Editor's note:

The authors would like to acknowledge and thank Molly Curtiss Wyss and Johannes Linn for their input.

Education systems have been quick to teach about innovation and painfully slow to innovate in the way we teach. Our research suggests that the problem does not reflect a lack of promising new practices but rather a failure to scale most of those improvements. Fortunately, that has begun in recent years to change; however, we believe much more can, and must, be done.

We have been investigating for several years the role of external funders in supporting enhanced education outcomes at scale. We have done so in two ways: through a 4000-member community of practice focused on scaling development outcomes, and through the Millions Learning project. This commentary summarizes some of the insights from this work related to the role of funders in scaling education interventions. It discusses patterns observed among education funders in their efforts to support the mainstreaming, or integration, of education innovations within an existing education system and points to where further progress is needed to achieve large-scale and lasting improvements in children’s learning. In this piece, “education funders” refers to philanthropic donors representing foundations, innovation funders, and bilateral and multilateral donors.

Here are four observations we have made about the current state of practice related to funders’ roles:

1. Intermediation—connecting smaller innovations to larger-scale delivery—is an under-resourced, yet critical area, ripe for funders’ support.

Figure 1. Innovation Value Chain in Education Source: Authors' adaptation of The Broken Part of the Business Model in Taking Development Outcomes to Scale

The graphic above is one way of thinking about the mainstreaming of new policies and practices within an education system. On the left-hand side, the smaller gear represents experimenting, piloting, and confirming the efficacy of education innovations. This is where NGOs and funders tend to concentrate. The right-hand side, and largest gear, is typically the government’s domain—delivering education to all children.

The challenge—and where things tend to break down—is in the middle, the blue gear depicting the “intermediation tasks” necessary for connecting innovations with large-scale delivery. These tasks include investment packaging, policy, and budget advocacy, facilitating agreement among diverse stakeholders, and project planning. In the absence of institutions that are able, motivated, and positioned to perform these tasks, the vast majority of promising innovations never transfer to the larger gear and therefore fail to address the scope of the educational challenges faced. We believe this is a place where external funders can play a particularly important role.

2. Education funders have embraced the narrative of scaling, but this hasn’t translated into widespread changes in policies and practices.

Scaling as a goal increasingly appears in funders’ strategies and plans, and some have moved beyond rhetoric to enacting operational changes in their grantmaking. In some cases, this has translated into funders giving larger tranches of more flexible funding and/or extending their funding over longer periods of time. In other instances, funders have focused beyond project implementation and more tangible outputs to strengthening field building and key organizational capacities in service of broader impact.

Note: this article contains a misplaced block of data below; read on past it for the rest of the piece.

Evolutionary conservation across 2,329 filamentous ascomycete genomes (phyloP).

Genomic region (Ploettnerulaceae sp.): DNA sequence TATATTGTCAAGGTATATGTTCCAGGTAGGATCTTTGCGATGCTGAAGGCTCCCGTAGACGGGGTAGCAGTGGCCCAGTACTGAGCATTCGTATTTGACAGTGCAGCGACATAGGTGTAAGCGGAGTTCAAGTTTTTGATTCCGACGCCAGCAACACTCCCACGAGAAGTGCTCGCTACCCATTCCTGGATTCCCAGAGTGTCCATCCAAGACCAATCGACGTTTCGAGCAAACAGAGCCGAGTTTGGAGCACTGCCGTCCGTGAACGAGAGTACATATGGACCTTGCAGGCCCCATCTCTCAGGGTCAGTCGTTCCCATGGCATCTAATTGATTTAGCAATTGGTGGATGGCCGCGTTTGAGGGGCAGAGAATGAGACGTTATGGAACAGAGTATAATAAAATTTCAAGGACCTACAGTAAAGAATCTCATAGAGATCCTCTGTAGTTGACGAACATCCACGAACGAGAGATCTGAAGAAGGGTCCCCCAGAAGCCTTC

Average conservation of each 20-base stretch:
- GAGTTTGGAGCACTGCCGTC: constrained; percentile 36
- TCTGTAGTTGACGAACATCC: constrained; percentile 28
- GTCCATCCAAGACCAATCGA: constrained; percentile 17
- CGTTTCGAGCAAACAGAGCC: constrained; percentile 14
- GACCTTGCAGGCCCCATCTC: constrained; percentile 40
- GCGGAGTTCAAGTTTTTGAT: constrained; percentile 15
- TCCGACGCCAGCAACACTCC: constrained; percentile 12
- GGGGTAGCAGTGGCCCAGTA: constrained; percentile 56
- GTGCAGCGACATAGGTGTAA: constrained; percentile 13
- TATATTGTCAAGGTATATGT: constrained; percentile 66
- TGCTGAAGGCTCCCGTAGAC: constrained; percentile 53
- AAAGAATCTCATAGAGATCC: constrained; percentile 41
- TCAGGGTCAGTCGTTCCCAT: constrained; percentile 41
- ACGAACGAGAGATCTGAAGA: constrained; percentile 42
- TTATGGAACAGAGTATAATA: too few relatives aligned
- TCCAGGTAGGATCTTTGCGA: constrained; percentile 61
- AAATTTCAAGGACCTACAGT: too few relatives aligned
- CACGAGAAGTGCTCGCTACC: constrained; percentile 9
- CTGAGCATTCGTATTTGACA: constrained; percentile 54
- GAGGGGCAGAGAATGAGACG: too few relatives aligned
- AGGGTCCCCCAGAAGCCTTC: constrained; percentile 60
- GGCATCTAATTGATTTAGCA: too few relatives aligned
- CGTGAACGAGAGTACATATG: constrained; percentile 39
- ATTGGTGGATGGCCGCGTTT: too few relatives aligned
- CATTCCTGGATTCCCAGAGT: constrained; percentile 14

Where this has happened, the benefits have been clear. For example, in the case of Ahlan Simsim—a joint venture between Sesame Workshop and the International Rescue Committee (IRC) supported by the MacArthur and LEGO foundations in response to the Syrian crisis—significant increases in the numbers of communities reached and outcomes achieved didn’t happen until year four, when interventions designed with government ministries launched. Analysis by IRC’s Ahlan Simsim team indicates one of the core enablers of this was the long-term and flexible nature of the financing (see Figure 2).

Figure 2

However, changes in donors’ practices remain limited. Organizational inertia and existing incentives contribute to a reality where one-and-done projects lasting one to five years remain the rule, not the exception; metrics continue to focus on direct beneficiaries; partners during project planning rarely prioritize those organizations that will be responsible for implementation and delivery at scale; and government concurrence is frequently mistaken for government ownership. An additional, ironic consequence of the increased emphasis on scaling is greater pressure and perverse incentives to scale prematurely.

3. Funders have varying approaches to collaboration and partnership, which impacts how they view their role and how they approach financing.

We have witnessed a more nuanced understanding of scale and systems change and transformation emerging among the education funder community. However, we have also noted considerable differences among funders in their respective concepts of scale and scaling. These different conceptualizations have direct and profound implications on how resources are allocated and how initiatives are designed, implemented, and monitored.